In the early 1900s, visual artists working in cities from Los Angeles to Moscow began conceiving an art to express the energy and complexity of the new century. Inspired by innovative technologies, scientific discoveries, and new perspectives on spirituality and psychology, they searched for ways to transcend representation and elevate the viewer to a sublime sensory level. For many pioneering artists and others who expanded on their explorations, music offered a model to which visual art might aspire: a pure and abstract form that pushes beyond perceivable reality and suggests limitless space and time. Their endeavors became known as “visual music.”
The term was coined by art critic Roger Fry in 1912 and encompasses a set of ideas first embraced by artists seeking to link the seemingly disparate phenomena of sight and sound. The static image of previous eras needed to be reinvented in the wake of recent scientific advancements, cultural shifts, and changes in perceptions of space and time. Since then, artists have invoked this term (along with “color music” and “mobile color”) to define their efforts to integrate the senses through art.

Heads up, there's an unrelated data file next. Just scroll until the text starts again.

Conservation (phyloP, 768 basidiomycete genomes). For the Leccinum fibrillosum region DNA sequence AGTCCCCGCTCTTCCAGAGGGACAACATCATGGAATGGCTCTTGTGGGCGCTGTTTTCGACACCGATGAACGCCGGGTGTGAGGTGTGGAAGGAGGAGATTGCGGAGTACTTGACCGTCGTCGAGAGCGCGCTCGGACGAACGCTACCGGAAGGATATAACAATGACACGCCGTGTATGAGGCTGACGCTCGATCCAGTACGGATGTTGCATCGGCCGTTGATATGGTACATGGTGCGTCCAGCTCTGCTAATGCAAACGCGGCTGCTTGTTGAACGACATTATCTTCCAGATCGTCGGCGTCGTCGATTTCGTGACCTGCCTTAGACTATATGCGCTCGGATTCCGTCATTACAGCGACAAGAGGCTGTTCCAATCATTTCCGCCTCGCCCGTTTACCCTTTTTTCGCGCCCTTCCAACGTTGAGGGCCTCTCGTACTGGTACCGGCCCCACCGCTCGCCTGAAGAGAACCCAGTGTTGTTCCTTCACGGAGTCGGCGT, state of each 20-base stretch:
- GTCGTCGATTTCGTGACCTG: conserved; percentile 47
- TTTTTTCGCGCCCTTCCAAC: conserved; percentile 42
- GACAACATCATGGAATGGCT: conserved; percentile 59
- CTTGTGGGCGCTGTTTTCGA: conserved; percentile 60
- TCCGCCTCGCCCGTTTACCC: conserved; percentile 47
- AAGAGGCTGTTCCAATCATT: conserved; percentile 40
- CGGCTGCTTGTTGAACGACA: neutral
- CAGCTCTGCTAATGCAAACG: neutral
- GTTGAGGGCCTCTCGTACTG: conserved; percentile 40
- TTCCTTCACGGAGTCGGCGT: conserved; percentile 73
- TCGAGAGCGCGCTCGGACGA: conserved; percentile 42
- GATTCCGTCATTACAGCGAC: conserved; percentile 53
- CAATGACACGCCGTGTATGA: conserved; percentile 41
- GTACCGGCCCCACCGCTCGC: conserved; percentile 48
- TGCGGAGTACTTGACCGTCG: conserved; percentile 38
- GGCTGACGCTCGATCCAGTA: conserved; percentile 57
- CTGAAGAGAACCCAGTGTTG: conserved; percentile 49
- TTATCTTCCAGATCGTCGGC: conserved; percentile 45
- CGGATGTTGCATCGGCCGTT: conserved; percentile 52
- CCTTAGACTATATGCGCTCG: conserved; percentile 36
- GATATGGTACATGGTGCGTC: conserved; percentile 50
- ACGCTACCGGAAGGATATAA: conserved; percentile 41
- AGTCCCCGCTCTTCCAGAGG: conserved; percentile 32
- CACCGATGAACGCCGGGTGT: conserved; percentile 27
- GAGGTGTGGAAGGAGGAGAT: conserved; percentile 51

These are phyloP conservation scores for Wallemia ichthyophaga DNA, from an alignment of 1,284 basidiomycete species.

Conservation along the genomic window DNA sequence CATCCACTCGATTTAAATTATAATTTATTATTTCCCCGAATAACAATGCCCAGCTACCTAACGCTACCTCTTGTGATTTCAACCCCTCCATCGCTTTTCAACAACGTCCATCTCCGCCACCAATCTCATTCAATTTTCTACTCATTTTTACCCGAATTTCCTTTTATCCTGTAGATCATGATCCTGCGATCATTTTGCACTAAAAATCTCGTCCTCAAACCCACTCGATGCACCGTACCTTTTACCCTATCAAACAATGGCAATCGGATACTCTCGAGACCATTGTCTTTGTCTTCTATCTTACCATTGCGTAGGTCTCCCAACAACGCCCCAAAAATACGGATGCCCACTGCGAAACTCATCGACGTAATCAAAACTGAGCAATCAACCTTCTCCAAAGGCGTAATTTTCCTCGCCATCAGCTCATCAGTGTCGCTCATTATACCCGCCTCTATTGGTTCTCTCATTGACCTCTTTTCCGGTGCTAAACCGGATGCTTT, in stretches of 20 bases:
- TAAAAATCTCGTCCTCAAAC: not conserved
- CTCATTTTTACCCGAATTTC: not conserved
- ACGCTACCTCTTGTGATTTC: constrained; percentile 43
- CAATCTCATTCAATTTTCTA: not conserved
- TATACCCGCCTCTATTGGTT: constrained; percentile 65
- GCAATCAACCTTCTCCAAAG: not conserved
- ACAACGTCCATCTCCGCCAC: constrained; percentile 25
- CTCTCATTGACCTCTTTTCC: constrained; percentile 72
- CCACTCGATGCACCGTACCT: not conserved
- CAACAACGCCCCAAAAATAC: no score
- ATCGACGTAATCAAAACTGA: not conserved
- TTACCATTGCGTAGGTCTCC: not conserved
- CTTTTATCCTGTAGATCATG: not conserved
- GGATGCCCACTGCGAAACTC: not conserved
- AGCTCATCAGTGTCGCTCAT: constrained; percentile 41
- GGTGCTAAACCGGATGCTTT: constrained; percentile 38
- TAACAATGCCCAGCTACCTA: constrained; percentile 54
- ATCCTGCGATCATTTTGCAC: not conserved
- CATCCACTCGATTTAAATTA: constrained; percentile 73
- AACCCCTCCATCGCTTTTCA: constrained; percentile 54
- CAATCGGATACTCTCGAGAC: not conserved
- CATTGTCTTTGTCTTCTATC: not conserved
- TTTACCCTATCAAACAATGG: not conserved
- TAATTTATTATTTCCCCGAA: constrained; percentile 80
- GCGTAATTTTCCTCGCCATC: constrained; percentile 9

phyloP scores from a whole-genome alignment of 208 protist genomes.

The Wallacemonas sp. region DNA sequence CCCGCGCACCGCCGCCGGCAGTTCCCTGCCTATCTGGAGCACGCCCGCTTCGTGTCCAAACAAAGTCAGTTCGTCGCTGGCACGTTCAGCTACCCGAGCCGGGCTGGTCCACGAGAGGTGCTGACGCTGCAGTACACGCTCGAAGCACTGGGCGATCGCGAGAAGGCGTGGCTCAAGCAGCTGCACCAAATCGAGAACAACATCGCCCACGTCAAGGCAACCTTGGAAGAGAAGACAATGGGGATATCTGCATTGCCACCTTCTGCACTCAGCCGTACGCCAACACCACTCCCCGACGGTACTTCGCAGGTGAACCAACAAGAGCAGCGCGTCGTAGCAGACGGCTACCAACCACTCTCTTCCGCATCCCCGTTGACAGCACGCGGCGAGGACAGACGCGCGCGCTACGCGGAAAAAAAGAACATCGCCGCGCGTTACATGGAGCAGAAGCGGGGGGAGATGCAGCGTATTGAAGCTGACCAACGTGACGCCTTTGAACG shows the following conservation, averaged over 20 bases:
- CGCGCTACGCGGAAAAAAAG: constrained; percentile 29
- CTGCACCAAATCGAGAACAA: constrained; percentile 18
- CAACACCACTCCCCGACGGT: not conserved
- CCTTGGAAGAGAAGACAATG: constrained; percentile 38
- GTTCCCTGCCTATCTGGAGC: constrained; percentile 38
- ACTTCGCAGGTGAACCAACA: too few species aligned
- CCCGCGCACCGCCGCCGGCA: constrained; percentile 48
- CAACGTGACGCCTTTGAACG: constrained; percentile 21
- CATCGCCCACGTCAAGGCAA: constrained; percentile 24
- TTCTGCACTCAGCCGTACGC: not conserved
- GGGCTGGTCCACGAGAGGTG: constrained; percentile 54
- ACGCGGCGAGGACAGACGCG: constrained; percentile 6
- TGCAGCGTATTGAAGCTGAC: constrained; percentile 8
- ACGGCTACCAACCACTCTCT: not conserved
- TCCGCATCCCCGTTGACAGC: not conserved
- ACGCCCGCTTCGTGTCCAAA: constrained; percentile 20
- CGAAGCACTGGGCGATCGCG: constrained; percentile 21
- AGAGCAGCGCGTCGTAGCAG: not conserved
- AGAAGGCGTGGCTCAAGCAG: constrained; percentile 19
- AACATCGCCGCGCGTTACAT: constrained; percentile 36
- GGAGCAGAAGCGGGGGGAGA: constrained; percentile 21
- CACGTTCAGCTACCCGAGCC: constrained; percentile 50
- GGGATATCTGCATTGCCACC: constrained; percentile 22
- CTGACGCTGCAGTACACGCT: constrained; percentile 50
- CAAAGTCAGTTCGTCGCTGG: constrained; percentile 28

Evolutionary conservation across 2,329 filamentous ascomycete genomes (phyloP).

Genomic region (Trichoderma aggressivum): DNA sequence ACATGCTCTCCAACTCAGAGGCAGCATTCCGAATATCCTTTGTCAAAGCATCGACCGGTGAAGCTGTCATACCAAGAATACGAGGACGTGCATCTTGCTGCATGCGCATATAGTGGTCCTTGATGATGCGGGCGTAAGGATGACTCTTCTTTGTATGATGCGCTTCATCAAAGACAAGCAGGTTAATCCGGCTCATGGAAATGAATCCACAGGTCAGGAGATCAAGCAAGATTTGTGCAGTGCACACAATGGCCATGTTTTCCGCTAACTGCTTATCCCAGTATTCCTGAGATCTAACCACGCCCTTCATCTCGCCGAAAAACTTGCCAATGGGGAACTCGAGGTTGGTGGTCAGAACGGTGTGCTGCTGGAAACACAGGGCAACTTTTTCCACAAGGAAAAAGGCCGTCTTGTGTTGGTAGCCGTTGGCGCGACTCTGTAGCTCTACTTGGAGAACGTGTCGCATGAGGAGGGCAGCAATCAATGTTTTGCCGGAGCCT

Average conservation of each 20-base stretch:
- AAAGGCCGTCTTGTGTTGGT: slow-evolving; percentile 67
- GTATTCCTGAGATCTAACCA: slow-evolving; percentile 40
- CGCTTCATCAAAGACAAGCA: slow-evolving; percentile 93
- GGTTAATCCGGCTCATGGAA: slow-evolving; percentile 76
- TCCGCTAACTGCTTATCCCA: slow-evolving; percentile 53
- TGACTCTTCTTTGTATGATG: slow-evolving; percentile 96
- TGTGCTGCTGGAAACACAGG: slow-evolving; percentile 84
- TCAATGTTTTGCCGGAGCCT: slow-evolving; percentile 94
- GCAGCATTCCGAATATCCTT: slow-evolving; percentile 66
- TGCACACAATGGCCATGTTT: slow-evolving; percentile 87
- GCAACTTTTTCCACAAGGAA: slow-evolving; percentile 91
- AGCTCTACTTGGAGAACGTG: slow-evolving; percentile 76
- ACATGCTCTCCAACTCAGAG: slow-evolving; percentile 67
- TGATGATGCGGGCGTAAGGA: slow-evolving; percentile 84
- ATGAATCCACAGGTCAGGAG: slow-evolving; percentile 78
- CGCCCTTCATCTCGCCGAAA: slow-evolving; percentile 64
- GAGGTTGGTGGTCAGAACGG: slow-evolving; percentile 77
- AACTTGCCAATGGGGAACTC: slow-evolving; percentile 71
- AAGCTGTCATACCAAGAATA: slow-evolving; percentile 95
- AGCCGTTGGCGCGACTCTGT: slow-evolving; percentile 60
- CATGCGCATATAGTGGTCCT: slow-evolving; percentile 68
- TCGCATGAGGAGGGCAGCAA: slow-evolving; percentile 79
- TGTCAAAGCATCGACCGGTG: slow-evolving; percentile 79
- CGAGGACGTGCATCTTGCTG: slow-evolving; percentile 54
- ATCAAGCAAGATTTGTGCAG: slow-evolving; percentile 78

Visual Music traces an alternative history of the abstract art of the past century, featuring artists connected by their explorations of ideas related to synaesthesia—primarily, a unity of the senses and, by extension, a synthesis of the arts. Including painting and photography, light art, cinema and video, as well as installation art and digital media, the exhibition highlights the remarkable cultivation of these notions and reveals how contemporary installation artists have advanced the ambitions expressed by painters almost a hundred years ago.